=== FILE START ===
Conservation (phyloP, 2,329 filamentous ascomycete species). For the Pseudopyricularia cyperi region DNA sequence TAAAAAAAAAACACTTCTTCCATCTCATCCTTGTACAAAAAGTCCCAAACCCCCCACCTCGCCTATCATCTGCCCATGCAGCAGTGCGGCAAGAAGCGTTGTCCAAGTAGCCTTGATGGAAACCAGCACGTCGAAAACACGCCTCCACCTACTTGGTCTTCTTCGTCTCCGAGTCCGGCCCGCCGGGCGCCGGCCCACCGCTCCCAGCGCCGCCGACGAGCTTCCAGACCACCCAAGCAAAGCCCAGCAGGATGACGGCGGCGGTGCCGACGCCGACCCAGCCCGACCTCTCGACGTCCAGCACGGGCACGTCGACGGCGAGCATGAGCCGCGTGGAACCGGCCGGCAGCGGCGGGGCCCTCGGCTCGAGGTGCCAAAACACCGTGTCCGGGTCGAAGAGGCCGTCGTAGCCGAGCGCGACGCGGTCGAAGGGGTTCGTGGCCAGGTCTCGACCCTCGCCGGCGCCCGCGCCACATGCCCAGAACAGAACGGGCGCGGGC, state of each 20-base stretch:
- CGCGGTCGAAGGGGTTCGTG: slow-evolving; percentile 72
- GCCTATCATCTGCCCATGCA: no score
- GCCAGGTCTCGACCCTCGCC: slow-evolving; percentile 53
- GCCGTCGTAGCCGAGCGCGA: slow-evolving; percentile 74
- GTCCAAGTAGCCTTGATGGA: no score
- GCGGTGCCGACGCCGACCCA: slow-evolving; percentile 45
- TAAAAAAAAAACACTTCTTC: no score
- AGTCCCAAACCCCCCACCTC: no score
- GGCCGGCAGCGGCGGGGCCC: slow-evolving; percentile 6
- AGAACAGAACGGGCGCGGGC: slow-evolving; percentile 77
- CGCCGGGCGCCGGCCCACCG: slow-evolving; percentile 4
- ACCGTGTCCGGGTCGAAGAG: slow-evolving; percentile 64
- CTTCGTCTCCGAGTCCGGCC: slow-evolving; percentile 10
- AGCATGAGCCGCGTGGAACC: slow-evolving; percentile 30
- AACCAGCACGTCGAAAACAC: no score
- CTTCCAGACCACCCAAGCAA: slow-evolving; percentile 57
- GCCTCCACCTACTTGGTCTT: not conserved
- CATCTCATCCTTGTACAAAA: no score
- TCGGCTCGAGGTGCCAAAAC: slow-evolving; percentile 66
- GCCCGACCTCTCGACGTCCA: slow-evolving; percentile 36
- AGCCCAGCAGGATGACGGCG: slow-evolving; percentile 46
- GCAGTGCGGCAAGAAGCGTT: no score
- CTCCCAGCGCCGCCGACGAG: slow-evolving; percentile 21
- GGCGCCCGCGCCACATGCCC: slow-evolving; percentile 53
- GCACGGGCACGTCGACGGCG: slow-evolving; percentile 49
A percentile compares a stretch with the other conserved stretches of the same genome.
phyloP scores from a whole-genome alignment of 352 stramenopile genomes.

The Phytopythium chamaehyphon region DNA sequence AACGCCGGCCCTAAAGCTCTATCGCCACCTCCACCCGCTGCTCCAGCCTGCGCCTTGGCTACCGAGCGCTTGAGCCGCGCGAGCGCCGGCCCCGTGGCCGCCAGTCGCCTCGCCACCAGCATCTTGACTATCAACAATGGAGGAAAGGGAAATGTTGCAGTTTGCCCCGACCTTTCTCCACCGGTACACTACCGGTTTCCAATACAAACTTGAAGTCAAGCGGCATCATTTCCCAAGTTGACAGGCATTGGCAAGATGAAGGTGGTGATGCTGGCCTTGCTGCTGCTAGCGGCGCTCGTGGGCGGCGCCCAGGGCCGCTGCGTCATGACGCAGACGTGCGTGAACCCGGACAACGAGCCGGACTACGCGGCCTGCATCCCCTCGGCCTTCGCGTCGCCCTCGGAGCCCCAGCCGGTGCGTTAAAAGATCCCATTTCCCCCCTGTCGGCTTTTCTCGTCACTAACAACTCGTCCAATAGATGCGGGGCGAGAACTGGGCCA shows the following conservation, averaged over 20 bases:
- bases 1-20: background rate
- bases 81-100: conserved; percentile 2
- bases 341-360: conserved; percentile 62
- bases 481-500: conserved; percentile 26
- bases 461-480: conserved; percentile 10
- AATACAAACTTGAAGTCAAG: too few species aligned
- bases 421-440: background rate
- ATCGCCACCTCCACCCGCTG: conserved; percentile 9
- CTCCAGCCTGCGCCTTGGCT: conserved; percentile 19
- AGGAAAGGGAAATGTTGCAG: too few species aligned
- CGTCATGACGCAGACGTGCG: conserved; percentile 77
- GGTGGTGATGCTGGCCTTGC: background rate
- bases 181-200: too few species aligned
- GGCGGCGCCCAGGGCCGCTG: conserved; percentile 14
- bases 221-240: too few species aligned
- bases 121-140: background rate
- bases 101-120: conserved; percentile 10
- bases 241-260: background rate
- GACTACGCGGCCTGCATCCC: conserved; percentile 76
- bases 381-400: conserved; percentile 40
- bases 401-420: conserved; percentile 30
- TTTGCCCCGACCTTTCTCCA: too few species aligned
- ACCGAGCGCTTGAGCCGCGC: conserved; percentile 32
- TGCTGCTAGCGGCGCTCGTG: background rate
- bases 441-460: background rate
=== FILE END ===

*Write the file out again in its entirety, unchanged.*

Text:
Conservation (phyloP, 2,329 filamentous ascomycete species). For the Pseudopyricularia cyperi region DNA sequence TAAAAAAAAAACACTTCTTCCATCTCATCCTTGTACAAAAAGTCCCAAACCCCCCACCTCGCCTATCATCTGCCCATGCAGCAGTGCGGCAAGAAGCGTTGTCCAAGTAGCCTTGATGGAAACCAGCACGTCGAAAACACGCCTCCACCTACTTGGTCTTCTTCGTCTCCGAGTCCGGCCCGCCGGGCGCCGGCCCACCGCTCCCAGCGCCGCCGACGAGCTTCCAGACCACCCAAGCAAAGCCCAGCAGGATGACGGCGGCGGTGCCGACGCCGACCCAGCCCGACCTCTCGACGTCCAGCACGGGCACGTCGACGGCGAGCATGAGCCGCGTGGAACCGGCCGGCAGCGGCGGGGCCCTCGGCTCGAGGTGCCAAAACACCGTGTCCGGGTCGAAGAGGCCGTCGTAGCCGAGCGCGACGCGGTCGAAGGGGTTCGTGGCCAGGTCTCGACCCTCGCCGGCGCCCGCGCCACATGCCCAGAACAGAACGGGCGCGGGC, state of each 20-base stretch:
- CGCGGTCGAAGGGGTTCGTG: slow-evolving; percentile 72
- GCCTATCATCTGCCCATGCA: no score
- GCCAGGTCTCGACCCTCGCC: slow-evolving; percentile 53
- GCCGTCGTAGCCGAGCGCGA: slow-evolving; percentile 74
- GTCCAAGTAGCCTTGATGGA: no score
- GCGGTGCCGACGCCGACCCA: slow-evolving; percentile 45
- TAAAAAAAAAACACTTCTTC: no score
- AGTCCCAAACCCCCCACCTC: no score
- GGCCGGCAGCGGCGGGGCCC: slow-evolving; percentile 6
- AGAACAGAACGGGCGCGGGC: slow-evolving; percentile 77
- CGCCGGGCGCCGGCCCACCG: slow-evolving; percentile 4
- ACCGTGTCCGGGTCGAAGAG: slow-evolving; percentile 64
- CTTCGTCTCCGAGTCCGGCC: slow-evolving; percentile 10
- AGCATGAGCCGCGTGGAACC: slow-evolving; percentile 30
- AACCAGCACGTCGAAAACAC: no score
- CTTCCAGACCACCCAAGCAA: slow-evolving; percentile 57
- GCCTCCACCTACTTGGTCTT: not conserved
- CATCTCATCCTTGTACAAAA: no score
- TCGGCTCGAGGTGCCAAAAC: slow-evolving; percentile 66
- GCCCGACCTCTCGACGTCCA: slow-evolving; percentile 36
- AGCCCAGCAGGATGACGGCG: slow-evolving; percentile 46
- GCAGTGCGGCAAGAAGCGTT: no score
- CTCCCAGCGCCGCCGACGAG: slow-evolving; percentile 21
- GGCGCCCGCGCCACATGCCC: slow-evolving; percentile 53
- GCACGGGCACGTCGACGGCG: slow-evolving; percentile 49
A percentile compares a stretch with the other conserved stretches of the same genome.
phyloP scores from a whole-genome alignment of 352 stramenopile genomes.

The Phytopythium chamaehyphon region DNA sequence AACGCCGGCCCTAAAGCTCTATCGCCACCTCCACCCGCTGCTCCAGCCTGCGCCTTGGCTACCGAGCGCTTGAGCCGCGCGAGCGCCGGCCCCGTGGCCGCCAGTCGCCTCGCCACCAGCATCTTGACTATCAACAATGGAGGAAAGGGAAATGTTGCAGTTTGCCCCGACCTTTCTCCACCGGTACACTACCGGTTTCCAATACAAACTTGAAGTCAAGCGGCATCATTTCCCAAGTTGACAGGCATTGGCAAGATGAAGGTGGTGATGCTGGCCTTGCTGCTGCTAGCGGCGCTCGTGGGCGGCGCCCAGGGCCGCTGCGTCATGACGCAGACGTGCGTGAACCCGGACAACGAGCCGGACTACGCGGCCTGCATCCCCTCGGCCTTCGCGTCGCCCTCGGAGCCCCAGCCGGTGCGTTAAAAGATCCCATTTCCCCCCTGTCGGCTTTTCTCGTCACTAACAACTCGTCCAATAGATGCGGGGCGAGAACTGGGCCA shows the following conservation, averaged over 20 bases:
- bases 1-20: background rate
- bases 81-100: conserved; percentile 2
- bases 341-360: conserved; percentile 62
- bases 481-500: conserved; percentile 26
- bases 461-480: conserved; percentile 10
- AATACAAACTTGAAGTCAAG: too few species aligned
- bases 421-440: background rate
- ATCGCCACCTCCACCCGCTG: conserved; percentile 9
- CTCCAGCCTGCGCCTTGGCT: conserved; percentile 19
- AGGAAAGGGAAATGTTGCAG: too few species aligned
- CGTCATGACGCAGACGTGCG: conserved; percentile 77
- GGTGGTGATGCTGGCCTTGC: background rate
- bases 181-200: too few species aligned
- GGCGGCGCCCAGGGCCGCTG: conserved; percentile 14
- bases 221-240: too few species aligned
- bases 121-140: background rate
- bases 101-120: conserved; percentile 10
- bases 241-260: background rate
- GACTACGCGGCCTGCATCCC: conserved; percentile 76
- bases 381-400: conserved; percentile 40
- bases 401-420: conserved; percentile 30
- TTTGCCCCGACCTTTCTCCA: too few species aligned
- ACCGAGCGCTTGAGCCGCGC: conserved; percentile 32
- TGCTGCTAGCGGCGCTCGTG: background rate
- bases 441-460: background rate